Ogden’s Basic English

Ogden’s Basic English


Charles Kay Ogden - creator of the

Charles Kay Ogden

“Basic English” is more a concept and a philosophy about the language, rather than a “level” of English.  It was developed by Charles Kay Ogden (1889 – 1957) as a means to better and more easily communicate and teach English as a foreign language.

I am interested in adding it here to GiveMeSomeEnglish!!! because of the sheer genius of it’s simplicity and for how it can be an incredible tool for teachers and an equally refreshing way for student’s to learn in a way that is not so overwhelming as I have seen time and time again in teaching English as a foreign language.

A good amount has been written about Ogden’s Basic English, so I don’t feel that I need to go into great detail here.  But, as I am committed to creating the best possible environment for learning (and teaching) English, I am providing the necessary tools to do so…  and I believe that adding Ogden’s Basic English is a necessary part of doing just that.


If you are interested in the history or other aspects of Ogden’s Basic English you can read the Wikipedia article here.  I am predominantly interested in what it is and what it can do for you… (and your students!!!)

 


 


A simplified subset of regular English

The word BASIC is (by some) thought to be an acronym that stands for

British . American . Scientific . International . Commercial

Made up of…

  • 850 core words – For everyday life
  • 150 additional words – as needed by each individual student
    • 100 words – for a specified field (as needed by each student)
    • 50 words – representing a subset of the above field
      • (total of a 1000-word base for each student)
  • 200 international words – already familiar to the student
  • approx. 1000 additional words – for general fields of: trade, economics and science.

Equaling a personal vocabulary of approx. 2000 words.


 

The “Grammar” of Basic English

Similar to “Standard” English, but the rules are meant to be much more simple, with much less in the way of exceptions

Not all meanings of each word are allowed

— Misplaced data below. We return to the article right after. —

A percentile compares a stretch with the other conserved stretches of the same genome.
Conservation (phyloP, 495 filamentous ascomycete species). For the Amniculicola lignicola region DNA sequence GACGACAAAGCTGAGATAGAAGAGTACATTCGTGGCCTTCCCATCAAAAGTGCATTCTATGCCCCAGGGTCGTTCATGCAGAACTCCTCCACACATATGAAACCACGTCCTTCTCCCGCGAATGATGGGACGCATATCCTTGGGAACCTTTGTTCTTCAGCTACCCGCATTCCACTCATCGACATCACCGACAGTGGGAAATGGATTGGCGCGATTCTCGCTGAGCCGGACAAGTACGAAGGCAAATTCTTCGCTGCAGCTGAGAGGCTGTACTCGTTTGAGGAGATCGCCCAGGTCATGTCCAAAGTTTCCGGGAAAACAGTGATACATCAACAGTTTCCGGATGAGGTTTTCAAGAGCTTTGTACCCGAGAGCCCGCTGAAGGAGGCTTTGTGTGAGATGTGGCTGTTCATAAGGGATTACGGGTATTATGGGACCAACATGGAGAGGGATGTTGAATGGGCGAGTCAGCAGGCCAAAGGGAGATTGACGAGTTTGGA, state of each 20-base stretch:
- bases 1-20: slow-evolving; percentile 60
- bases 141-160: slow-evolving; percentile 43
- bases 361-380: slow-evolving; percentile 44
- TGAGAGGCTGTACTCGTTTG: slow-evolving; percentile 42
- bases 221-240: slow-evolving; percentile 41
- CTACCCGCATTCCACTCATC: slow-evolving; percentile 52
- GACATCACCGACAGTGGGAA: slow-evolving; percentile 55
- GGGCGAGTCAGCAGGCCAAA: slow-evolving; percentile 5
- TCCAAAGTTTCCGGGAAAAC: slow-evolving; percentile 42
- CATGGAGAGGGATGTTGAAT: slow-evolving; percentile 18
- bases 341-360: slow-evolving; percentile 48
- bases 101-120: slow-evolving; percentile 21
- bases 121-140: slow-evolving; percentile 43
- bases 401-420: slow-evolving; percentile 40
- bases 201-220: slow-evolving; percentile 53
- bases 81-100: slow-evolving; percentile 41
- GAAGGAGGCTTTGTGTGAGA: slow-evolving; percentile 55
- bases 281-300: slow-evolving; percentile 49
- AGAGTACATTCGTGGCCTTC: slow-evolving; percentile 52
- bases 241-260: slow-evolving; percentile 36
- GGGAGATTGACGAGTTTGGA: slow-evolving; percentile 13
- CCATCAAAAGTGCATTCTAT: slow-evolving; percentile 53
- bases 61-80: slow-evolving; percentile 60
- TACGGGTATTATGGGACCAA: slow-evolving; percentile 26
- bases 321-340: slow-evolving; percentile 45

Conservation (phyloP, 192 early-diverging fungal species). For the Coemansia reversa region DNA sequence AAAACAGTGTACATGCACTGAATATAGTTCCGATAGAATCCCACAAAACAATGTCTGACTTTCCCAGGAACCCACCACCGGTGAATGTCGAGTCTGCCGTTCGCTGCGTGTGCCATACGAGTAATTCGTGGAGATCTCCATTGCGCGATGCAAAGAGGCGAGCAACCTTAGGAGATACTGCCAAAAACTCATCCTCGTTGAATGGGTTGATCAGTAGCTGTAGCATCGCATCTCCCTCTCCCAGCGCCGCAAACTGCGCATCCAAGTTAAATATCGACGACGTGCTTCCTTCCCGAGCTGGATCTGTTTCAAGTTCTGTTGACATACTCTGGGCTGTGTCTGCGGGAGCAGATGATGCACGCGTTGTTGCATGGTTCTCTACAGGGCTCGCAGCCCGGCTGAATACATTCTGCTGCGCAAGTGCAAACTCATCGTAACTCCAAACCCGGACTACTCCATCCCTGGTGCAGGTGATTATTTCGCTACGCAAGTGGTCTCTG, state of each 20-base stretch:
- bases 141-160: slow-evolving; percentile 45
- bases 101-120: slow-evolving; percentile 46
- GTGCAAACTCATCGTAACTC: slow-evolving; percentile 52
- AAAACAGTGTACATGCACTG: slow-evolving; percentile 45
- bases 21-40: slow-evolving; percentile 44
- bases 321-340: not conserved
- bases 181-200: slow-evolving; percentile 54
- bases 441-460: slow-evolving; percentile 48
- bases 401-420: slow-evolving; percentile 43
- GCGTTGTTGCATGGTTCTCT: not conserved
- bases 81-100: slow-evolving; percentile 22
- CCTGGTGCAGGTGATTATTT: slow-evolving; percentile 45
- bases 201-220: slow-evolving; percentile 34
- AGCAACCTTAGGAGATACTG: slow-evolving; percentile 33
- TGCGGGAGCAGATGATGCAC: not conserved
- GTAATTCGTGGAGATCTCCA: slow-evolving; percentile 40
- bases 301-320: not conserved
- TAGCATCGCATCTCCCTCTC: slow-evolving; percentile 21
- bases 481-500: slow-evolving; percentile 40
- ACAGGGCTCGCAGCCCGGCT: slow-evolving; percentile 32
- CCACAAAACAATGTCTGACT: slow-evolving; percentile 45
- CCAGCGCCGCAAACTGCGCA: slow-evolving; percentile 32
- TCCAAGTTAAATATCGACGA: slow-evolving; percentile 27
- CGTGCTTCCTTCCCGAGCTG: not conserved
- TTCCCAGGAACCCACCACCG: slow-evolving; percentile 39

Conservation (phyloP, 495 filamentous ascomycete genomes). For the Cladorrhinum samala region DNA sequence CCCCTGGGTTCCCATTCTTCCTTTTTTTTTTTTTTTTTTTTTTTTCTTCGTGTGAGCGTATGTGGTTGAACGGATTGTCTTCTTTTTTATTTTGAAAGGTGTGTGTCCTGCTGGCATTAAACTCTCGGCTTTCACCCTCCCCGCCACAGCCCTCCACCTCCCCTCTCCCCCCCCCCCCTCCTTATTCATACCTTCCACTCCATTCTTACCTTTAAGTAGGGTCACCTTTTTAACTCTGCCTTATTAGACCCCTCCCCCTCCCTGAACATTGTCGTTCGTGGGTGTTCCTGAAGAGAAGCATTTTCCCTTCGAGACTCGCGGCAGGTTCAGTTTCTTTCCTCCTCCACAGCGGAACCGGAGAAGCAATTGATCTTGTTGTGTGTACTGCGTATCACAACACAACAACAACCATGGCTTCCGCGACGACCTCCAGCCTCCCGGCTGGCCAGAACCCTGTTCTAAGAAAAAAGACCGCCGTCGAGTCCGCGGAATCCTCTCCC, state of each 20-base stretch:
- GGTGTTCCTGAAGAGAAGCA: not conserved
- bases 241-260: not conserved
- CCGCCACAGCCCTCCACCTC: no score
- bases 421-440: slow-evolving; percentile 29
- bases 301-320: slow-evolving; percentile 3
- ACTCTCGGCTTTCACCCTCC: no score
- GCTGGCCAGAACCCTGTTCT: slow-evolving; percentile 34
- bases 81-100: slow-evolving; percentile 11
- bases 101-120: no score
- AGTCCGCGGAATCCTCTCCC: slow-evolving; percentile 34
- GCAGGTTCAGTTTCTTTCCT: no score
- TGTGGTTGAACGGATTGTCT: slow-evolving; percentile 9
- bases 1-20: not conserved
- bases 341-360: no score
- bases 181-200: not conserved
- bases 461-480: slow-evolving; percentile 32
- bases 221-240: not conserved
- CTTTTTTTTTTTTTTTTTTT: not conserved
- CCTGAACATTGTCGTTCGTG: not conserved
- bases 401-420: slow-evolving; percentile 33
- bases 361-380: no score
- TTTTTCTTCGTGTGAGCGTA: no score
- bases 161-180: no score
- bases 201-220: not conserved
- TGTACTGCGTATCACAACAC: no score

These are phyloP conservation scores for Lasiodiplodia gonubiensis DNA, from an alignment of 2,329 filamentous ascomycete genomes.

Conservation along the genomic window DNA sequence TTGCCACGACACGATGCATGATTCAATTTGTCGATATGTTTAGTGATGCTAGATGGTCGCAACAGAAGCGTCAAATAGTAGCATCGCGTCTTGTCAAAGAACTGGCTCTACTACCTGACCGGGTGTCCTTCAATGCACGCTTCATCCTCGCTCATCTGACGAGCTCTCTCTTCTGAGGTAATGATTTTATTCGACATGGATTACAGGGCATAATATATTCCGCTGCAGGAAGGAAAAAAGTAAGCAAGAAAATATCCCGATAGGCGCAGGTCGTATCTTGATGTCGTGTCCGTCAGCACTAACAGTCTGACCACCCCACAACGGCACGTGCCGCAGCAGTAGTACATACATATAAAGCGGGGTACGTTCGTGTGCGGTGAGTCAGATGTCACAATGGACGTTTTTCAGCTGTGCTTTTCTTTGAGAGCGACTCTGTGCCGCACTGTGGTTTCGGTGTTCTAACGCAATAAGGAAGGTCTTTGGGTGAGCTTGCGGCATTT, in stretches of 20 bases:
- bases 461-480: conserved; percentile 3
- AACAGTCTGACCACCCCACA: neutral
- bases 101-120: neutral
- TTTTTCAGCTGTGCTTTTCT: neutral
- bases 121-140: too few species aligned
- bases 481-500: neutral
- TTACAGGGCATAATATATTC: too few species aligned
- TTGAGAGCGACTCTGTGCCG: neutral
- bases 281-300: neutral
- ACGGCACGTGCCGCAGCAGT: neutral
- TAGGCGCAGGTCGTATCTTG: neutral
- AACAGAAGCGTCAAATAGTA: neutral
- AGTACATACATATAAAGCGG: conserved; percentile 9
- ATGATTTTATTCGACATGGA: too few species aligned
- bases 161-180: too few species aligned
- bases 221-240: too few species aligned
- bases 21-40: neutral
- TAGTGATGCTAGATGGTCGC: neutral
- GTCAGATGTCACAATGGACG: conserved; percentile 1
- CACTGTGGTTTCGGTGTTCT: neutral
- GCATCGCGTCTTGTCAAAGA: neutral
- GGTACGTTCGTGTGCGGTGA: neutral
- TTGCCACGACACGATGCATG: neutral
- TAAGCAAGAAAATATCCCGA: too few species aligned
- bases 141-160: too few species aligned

• Plurals are formed by adding “s”, “es” or “ies” [respectively] to the end of the noun.
  • Two word endings (comparative and superlative) for adjectives… “er” and “est”
  • Two word endings (past and continuous) for verbs…  “ed” and “ing”
  • Forming adverbs from qualifiers is done by adding “ly”
  • Talking about amounts is done with “more” and “most” / [“less” and “least”]
  • Adjectives are made negative by adding “un”
  • Questions are formed with opposite word order [subject and auxiliary verb] and by adding “do”
  •  Operators and pronouns conjugate as normal [?]
  • Compound words are made from either: two nouns {shithead, asshole,} or a noun and a directive {up-chuck, down-spout}
  • Measures, numbers, money, days, months, years, clock time, and international words are in English form, e.g., “We each contributed $100 and between the 3 of us, we smoked a 1/2 lb. of weed and ate a 1/4 ounce of mushrooms at 4:20 on Saturday, the 20th of April, 2013 and it was tres bien!” 😀
  • Technical terms and other expressions take on their local form wherever and whenever necessary…  Capiche?

 

The Basic English Word List
(a.k.a. “the list of 850”)

This list is also available at Wiktionary, but I’ve taken the liberty of organizing the list into the different parts of speech and making some rather… logical additions.


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